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Gender Differences in Jurors' Perceptions of Infanticide Involving Disabled and Non-Disabled Infant Victims

NCJ Number
Child Abuse & Neglect Volume: 35 Issue: 2 Dated: February 2011 Pages: 127-141
Bette L. Bottoms; Alaine K. Kalder; Margaret C. Stevenson; Barbara A. Oudekerk; Tisha R. Wiley; Alison Perona
Date Published
February 2011
15 pages
This study investigated the effect of a juror's gender and the incidence of infant victim disability on jurors' reactions to cases of infanticide.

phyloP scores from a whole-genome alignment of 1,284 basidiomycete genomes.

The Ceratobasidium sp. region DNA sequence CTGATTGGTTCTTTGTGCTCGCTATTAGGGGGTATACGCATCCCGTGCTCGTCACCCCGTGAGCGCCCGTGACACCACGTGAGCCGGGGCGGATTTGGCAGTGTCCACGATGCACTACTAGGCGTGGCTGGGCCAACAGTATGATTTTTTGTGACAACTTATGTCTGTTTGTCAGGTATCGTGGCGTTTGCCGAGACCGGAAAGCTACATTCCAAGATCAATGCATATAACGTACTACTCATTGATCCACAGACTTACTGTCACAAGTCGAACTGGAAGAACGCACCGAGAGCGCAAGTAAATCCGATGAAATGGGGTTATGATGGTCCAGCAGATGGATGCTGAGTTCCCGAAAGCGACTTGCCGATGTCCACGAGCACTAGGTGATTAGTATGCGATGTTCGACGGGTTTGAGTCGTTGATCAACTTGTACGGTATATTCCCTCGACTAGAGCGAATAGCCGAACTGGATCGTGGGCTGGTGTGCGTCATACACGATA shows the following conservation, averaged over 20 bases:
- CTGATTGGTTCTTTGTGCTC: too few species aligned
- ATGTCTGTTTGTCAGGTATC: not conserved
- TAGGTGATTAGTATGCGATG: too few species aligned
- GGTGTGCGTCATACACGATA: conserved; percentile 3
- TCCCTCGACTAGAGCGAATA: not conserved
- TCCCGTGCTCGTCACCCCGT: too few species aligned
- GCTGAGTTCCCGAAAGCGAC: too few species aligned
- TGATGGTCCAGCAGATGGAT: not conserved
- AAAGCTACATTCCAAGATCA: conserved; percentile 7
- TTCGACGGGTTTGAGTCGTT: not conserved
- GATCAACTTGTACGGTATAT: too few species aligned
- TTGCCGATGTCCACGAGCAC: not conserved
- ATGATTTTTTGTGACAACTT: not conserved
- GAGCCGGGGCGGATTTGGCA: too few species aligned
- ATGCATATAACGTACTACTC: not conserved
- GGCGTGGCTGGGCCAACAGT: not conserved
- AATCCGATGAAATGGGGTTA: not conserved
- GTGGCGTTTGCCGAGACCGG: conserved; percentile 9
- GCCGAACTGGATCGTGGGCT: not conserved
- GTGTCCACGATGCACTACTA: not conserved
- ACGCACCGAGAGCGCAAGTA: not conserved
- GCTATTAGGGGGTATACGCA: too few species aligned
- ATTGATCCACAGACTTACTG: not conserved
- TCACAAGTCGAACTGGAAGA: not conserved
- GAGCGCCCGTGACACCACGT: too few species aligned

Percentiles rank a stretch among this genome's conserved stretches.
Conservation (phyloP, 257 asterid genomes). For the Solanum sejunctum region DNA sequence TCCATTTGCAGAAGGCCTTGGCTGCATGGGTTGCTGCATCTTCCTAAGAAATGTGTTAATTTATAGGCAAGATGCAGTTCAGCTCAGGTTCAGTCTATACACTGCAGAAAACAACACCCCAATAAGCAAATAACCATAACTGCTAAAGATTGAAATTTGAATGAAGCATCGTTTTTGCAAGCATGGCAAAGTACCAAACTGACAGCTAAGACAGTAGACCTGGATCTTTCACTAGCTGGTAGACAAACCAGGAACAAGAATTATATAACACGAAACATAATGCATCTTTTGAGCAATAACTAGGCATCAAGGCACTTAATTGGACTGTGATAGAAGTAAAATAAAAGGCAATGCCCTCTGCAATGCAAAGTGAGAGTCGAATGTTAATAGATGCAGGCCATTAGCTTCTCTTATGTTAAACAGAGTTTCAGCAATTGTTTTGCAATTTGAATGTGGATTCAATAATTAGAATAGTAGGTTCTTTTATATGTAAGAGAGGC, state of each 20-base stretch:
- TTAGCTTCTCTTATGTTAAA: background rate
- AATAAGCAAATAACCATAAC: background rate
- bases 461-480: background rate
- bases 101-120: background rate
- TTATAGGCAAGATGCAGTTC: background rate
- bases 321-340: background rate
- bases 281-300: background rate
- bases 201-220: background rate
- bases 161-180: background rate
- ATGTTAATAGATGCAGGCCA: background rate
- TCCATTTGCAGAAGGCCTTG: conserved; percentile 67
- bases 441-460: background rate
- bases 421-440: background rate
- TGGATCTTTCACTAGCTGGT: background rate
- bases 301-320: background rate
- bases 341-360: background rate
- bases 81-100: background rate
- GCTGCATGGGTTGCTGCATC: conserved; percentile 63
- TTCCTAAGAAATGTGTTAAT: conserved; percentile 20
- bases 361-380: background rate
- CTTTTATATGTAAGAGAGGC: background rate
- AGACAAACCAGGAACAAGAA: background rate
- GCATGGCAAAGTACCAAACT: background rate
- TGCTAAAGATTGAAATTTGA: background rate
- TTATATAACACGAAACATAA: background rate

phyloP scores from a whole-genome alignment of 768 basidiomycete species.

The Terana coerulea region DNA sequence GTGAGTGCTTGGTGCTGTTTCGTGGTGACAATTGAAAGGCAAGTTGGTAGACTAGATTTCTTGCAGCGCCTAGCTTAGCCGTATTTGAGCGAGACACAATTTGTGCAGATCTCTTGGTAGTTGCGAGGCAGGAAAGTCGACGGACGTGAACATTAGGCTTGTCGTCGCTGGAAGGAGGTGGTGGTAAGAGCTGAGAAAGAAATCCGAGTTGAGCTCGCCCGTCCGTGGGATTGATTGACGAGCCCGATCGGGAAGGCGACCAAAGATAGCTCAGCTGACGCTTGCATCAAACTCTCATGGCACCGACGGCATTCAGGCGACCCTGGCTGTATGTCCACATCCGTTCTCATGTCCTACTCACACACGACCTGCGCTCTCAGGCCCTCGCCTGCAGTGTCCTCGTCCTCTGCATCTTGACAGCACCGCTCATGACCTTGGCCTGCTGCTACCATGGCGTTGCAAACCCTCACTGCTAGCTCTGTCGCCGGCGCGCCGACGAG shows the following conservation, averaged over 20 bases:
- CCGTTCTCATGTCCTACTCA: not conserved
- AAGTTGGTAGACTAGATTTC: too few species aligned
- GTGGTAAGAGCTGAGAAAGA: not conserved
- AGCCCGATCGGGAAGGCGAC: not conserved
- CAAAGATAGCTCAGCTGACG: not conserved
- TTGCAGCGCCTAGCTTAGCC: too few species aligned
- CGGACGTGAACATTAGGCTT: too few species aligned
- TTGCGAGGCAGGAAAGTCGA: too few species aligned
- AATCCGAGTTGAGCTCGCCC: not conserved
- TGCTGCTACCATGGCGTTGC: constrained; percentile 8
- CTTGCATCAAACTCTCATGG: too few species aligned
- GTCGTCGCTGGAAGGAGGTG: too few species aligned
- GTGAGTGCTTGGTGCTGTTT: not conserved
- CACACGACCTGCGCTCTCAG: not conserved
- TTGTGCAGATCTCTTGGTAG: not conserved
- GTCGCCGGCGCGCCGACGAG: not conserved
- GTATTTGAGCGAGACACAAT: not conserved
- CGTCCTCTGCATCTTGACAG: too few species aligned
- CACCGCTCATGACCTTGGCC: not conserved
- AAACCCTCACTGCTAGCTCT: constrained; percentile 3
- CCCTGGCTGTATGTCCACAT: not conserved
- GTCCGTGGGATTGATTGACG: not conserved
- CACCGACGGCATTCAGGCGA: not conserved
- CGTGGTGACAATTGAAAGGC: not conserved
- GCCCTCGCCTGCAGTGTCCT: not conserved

The study found that in a group of mock jurors: women rendered more guilty verdicts, perceived the father/defendant as having a greater intent to kill the infant, felt less similar to the defendant, believed the father/defendant was more responsible and the disability was less responsible for the infant's death, had less sympathy and empathy for the defendant, and endorsed more negative beliefs about the father/defendant. Data for this study were obtained from participants in a mock trial involving alleged father-perpetrated infanticide who completed a series case-related judgments (i.e., guilt; sentence; and empathy, sympathy, and similarity toward the defendant and victim). Mediational analyses were used to examine the effects that gender played on the attitudes of the jurors towards the defendant. The results indicate that jurors' gender consistently predicted jurors' judgments regarding the defendant but the effects on the infant's disability status were less pronounced. Implications for courtroom outcomes are discussed. Tables, figures, and references